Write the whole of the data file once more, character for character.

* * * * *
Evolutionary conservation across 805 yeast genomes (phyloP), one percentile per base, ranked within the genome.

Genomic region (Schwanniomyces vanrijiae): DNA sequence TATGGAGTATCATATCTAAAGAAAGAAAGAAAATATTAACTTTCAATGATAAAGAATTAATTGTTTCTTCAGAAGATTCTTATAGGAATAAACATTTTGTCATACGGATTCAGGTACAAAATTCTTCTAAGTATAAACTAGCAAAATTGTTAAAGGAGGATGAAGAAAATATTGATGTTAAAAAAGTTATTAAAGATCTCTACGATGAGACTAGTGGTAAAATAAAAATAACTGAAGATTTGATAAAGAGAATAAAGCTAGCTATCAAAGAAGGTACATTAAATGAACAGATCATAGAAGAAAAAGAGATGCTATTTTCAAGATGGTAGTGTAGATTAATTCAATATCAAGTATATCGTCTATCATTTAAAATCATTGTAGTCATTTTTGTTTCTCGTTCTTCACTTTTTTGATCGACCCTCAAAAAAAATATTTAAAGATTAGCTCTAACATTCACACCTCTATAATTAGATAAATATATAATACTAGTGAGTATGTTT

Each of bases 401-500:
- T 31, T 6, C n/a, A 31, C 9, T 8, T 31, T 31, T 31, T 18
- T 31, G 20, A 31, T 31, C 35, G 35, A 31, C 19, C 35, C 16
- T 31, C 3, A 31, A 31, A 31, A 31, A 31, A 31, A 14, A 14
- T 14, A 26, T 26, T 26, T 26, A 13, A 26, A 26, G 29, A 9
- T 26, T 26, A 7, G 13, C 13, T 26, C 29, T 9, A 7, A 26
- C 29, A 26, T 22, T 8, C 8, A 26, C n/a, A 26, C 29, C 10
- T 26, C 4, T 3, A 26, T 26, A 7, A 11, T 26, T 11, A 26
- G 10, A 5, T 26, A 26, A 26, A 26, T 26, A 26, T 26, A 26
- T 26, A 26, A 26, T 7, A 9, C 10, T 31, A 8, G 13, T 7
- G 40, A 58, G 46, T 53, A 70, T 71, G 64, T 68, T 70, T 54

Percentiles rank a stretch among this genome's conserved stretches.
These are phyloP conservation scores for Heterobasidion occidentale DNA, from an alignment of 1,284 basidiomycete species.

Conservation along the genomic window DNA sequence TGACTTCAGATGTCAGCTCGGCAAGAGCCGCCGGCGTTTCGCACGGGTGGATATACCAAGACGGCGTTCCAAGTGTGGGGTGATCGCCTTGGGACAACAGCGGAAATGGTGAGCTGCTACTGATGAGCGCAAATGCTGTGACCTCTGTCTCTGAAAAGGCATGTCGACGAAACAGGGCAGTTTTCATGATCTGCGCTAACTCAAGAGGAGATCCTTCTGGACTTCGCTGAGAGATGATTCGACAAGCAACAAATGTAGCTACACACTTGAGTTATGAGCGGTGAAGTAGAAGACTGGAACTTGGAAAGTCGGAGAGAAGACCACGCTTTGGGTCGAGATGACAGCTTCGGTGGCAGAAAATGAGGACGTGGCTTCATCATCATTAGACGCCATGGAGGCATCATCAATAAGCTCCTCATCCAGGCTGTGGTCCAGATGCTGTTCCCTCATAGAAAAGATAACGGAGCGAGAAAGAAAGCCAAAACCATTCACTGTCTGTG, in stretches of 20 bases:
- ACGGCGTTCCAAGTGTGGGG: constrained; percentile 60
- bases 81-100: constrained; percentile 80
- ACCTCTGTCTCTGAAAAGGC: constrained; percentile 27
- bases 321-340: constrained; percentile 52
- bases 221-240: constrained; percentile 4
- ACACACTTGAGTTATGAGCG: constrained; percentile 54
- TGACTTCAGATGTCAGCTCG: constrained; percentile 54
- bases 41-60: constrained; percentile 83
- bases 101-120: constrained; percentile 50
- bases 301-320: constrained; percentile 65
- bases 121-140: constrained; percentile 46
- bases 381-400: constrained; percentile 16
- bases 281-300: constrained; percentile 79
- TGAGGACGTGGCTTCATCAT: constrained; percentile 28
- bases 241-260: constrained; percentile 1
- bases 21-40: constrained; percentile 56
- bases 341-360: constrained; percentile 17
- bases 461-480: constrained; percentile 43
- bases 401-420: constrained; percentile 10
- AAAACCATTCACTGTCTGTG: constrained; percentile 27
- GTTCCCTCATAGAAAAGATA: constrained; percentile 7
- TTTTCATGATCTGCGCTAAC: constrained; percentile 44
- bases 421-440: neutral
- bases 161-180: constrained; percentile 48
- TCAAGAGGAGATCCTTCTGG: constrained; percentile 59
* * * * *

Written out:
Evolutionary conservation across 805 yeast genomes (phyloP), one percentile per base, ranked within the genome.

Genomic region (Schwanniomyces vanrijiae): DNA sequence TATGGAGTATCATATCTAAAGAAAGAAAGAAAATATTAACTTTCAATGATAAAGAATTAATTGTTTCTTCAGAAGATTCTTATAGGAATAAACATTTTGTCATACGGATTCAGGTACAAAATTCTTCTAAGTATAAACTAGCAAAATTGTTAAAGGAGGATGAAGAAAATATTGATGTTAAAAAAGTTATTAAAGATCTCTACGATGAGACTAGTGGTAAAATAAAAATAACTGAAGATTTGATAAAGAGAATAAAGCTAGCTATCAAAGAAGGTACATTAAATGAACAGATCATAGAAGAAAAAGAGATGCTATTTTCAAGATGGTAGTGTAGATTAATTCAATATCAAGTATATCGTCTATCATTTAAAATCATTGTAGTCATTTTTGTTTCTCGTTCTTCACTTTTTTGATCGACCCTCAAAAAAAATATTTAAAGATTAGCTCTAACATTCACACCTCTATAATTAGATAAATATATAATACTAGTGAGTATGTTT

Each of bases 401-500:
- T 31, T 6, C n/a, A 31, C 9, T 8, T 31, T 31, T 31, T 18
- T 31, G 20, A 31, T 31, C 35, G 35, A 31, C 19, C 35, C 16
- T 31, C 3, A 31, A 31, A 31, A 31, A 31, A 31, A 14, A 14
- T 14, A 26, T 26, T 26, T 26, A 13, A 26, A 26, G 29, A 9
- T 26, T 26, A 7, G 13, C 13, T 26, C 29, T 9, A 7, A 26
- C 29, A 26, T 22, T 8, C 8, A 26, C n/a, A 26, C 29, C 10
- T 26, C 4, T 3, A 26, T 26, A 7, A 11, T 26, T 11, A 26
- G 10, A 5, T 26, A 26, A 26, A 26, T 26, A 26, T 26, A 26
- T 26, A 26, A 26, T 7, A 9, C 10, T 31, A 8, G 13, T 7
- G 40, A 58, G 46, T 53, A 70, T 71, G 64, T 68, T 70, T 54

Percentiles rank a stretch among this genome's conserved stretches.
These are phyloP conservation scores for Heterobasidion occidentale DNA, from an alignment of 1,284 basidiomycete species.

Conservation along the genomic window DNA sequence TGACTTCAGATGTCAGCTCGGCAAGAGCCGCCGGCGTTTCGCACGGGTGGATATACCAAGACGGCGTTCCAAGTGTGGGGTGATCGCCTTGGGACAACAGCGGAAATGGTGAGCTGCTACTGATGAGCGCAAATGCTGTGACCTCTGTCTCTGAAAAGGCATGTCGACGAAACAGGGCAGTTTTCATGATCTGCGCTAACTCAAGAGGAGATCCTTCTGGACTTCGCTGAGAGATGATTCGACAAGCAACAAATGTAGCTACACACTTGAGTTATGAGCGGTGAAGTAGAAGACTGGAACTTGGAAAGTCGGAGAGAAGACCACGCTTTGGGTCGAGATGACAGCTTCGGTGGCAGAAAATGAGGACGTGGCTTCATCATCATTAGACGCCATGGAGGCATCATCAATAAGCTCCTCATCCAGGCTGTGGTCCAGATGCTGTTCCCTCATAGAAAAGATAACGGAGCGAGAAAGAAAGCCAAAACCATTCACTGTCTGTG, in stretches of 20 bases:
- ACGGCGTTCCAAGTGTGGGG: constrained; percentile 60
- bases 81-100: constrained; percentile 80
- ACCTCTGTCTCTGAAAAGGC: constrained; percentile 27
- bases 321-340: constrained; percentile 52
- bases 221-240: constrained; percentile 4
- ACACACTTGAGTTATGAGCG: constrained; percentile 54
- TGACTTCAGATGTCAGCTCG: constrained; percentile 54
- bases 41-60: constrained; percentile 83
- bases 101-120: constrained; percentile 50
- bases 301-320: constrained; percentile 65
- bases 121-140: constrained; percentile 46
- bases 381-400: constrained; percentile 16
- bases 281-300: constrained; percentile 79
- TGAGGACGTGGCTTCATCAT: constrained; percentile 28
- bases 241-260: constrained; percentile 1
- bases 21-40: constrained; percentile 56
- bases 341-360: constrained; percentile 17
- bases 461-480: constrained; percentile 43
- bases 401-420: constrained; percentile 10
- AAAACCATTCACTGTCTGTG: constrained; percentile 27
- GTTCCCTCATAGAAAAGATA: constrained; percentile 7
- TTTTCATGATCTGCGCTAAC: constrained; percentile 44
- bases 421-440: neutral
- bases 161-180: constrained; percentile 48
- TCAAGAGGAGATCCTTCTGG: constrained; percentile 59